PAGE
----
Recurrent syncope caused by inadvertent carotid sinus pressure and reproduced by carotid sinus massage, associated with ventricular asystole of more than 3 s duration (patient may be syncopal or pre-syncopal), in the absence of medication known to depress sinus node activity Class I 
Recurrent unexplained syncope, without clear inadvertent carotid sinus pressure, but syncope is reproduced by carotid sinus massage, associated with a ventricular asystole of more than 3 s duration (patient may be syncopal or pre-syncopal), in the absence of medication known to depress sinus node activity145–149 Class IIa 
First syncope, with or without clear inadvertent carotid sinus pressure, but syncope (or pre-syncope) is reproduced by carotid sinus massage, associated with a ventricular asystole of more than 3 s duration, in the absence of medication known to depress sinus node activity Class IIb 
Hypersensitive carotid sinus reflex without symptoms Class III 
Choice of the pacing mode in carotid sinus syndrome

Although it has been argued that single-chamber ventricular pacing may be sufficient in those relatively infrequent cases where there is neither a marked vasodepressor component to the reflex nor a so-called ‘ventricular pacing effect’,149 when pacing is prescribed dual-chamber cardiac pacing is preferred.144,150 Some dual-chamber pacemakers with sophisticated algorithms were specially designed to limit the effects of hypotension consequent to vasodilation. The algorithms were based on acceleration of the pacing rate when intrinsic heart rate suddenly decreases. Although acute results were in favour of these algorithms,151 there is no well-designed trial demonstrating that they are superior to simple rate hysteresis during long-term pacing.

Vasovagal syncope

Vasovagal syncope accounts for ∼50% of all the cases of patients admitted for this symptom.152–154 In the vast majority, the clinical history is sufficiently typical to warrant the diagnosis without additional investigations. However, in some cases, tilt testing remains the key investigation used to diagnose the vasovagal origin of syncope. The methodology, complications and criteria for a positive response to tilt testing have already been reported in detail.129 Many studies have assessed the role of tilt testing in treatment selection, including pacing for vasovagal syncope. Data from controlled trials showed that 50% of patients with a baseline positive tilt test became negative when the test was repeated, whether the patient was receiving treatment or placebo.155–157 Moreover, acute studies were not predictive of the long-term outcome of pacing therapy.156 Finally, the mechanism of tilt-induced syncope was frequently different from that of spontaneous syncope recorded by an implantable loop recorder.158 These data show that tilt testing is of little or no value for assessing the effectiveness of treatments, particularly pacing.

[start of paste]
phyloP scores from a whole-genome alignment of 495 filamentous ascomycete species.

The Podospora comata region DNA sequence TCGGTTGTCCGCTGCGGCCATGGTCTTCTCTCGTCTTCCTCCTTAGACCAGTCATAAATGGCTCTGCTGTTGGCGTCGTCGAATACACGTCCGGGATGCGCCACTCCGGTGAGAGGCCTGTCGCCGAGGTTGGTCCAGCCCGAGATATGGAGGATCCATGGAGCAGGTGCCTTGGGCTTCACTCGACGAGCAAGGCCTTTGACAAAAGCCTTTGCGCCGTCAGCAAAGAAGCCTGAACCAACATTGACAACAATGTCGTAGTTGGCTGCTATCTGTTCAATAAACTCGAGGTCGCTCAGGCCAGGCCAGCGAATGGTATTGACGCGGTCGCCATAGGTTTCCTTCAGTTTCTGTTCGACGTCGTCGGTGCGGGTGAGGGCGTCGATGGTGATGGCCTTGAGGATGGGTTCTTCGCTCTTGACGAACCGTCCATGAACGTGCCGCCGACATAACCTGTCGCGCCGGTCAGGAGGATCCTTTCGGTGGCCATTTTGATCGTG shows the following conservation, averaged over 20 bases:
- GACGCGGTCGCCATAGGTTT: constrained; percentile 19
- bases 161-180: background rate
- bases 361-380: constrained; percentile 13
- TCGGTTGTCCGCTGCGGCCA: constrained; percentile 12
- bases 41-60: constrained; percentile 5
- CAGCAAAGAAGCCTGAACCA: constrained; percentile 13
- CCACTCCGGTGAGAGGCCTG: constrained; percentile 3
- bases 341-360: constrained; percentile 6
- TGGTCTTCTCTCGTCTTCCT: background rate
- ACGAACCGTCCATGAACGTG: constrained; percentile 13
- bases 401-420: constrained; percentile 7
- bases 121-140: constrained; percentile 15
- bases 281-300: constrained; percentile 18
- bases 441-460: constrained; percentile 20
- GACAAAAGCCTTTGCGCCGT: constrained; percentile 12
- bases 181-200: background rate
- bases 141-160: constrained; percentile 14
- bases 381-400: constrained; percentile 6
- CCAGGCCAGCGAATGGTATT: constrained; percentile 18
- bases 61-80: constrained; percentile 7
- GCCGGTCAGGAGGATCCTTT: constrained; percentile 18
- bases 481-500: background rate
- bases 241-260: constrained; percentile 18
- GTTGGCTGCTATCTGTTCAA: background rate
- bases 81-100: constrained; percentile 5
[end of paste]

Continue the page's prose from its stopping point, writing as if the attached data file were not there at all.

Non-pacing therapy in vasovagal syncope

Despite vasovagal syncope being the most frequent of all causes of fainting, present treatment strategies are based on an incomplete understanding of the pathophysiology of the faint. In the majority of cases, patients who seek medical advice after having experienced vasovagal syncope mainly require reassurance and education regarding the benign nature of the condition. In particular, based on a review of their medical history, patients should be informed of the likelihood of syncope recurrence. Initial counselling should also include advice about adequate hydration and pre-monitory symptoms that may allow individuals to recognize an impending episode, so that they may take measures, such as lying down or using isometric manoeuvres, to avert or limit the consequence of a loss of consciousness. Pharmacological treatments in patients with vasovagal syncope, generally effective in non-randomized trials, have been consistently disappointing in randomized series.159,160

Indications for pacing in vasovagal syncope
Non-randomized trials

The rationale behind pacing for patients with vasovagal syncope is based upon the frequent observation of spontaneous, or tilt-induced, long ventricular pauses in those patients. However, head-up tilt findings have generally shown that pacing fails to prevent syncope, although it may prolong the prodrome.161,162 Nevertheless, pacing has been the object of a number of both small and large observational studies, either in single or multiple centres,161–164 demonstrating effectiveness in highly selected patient populations.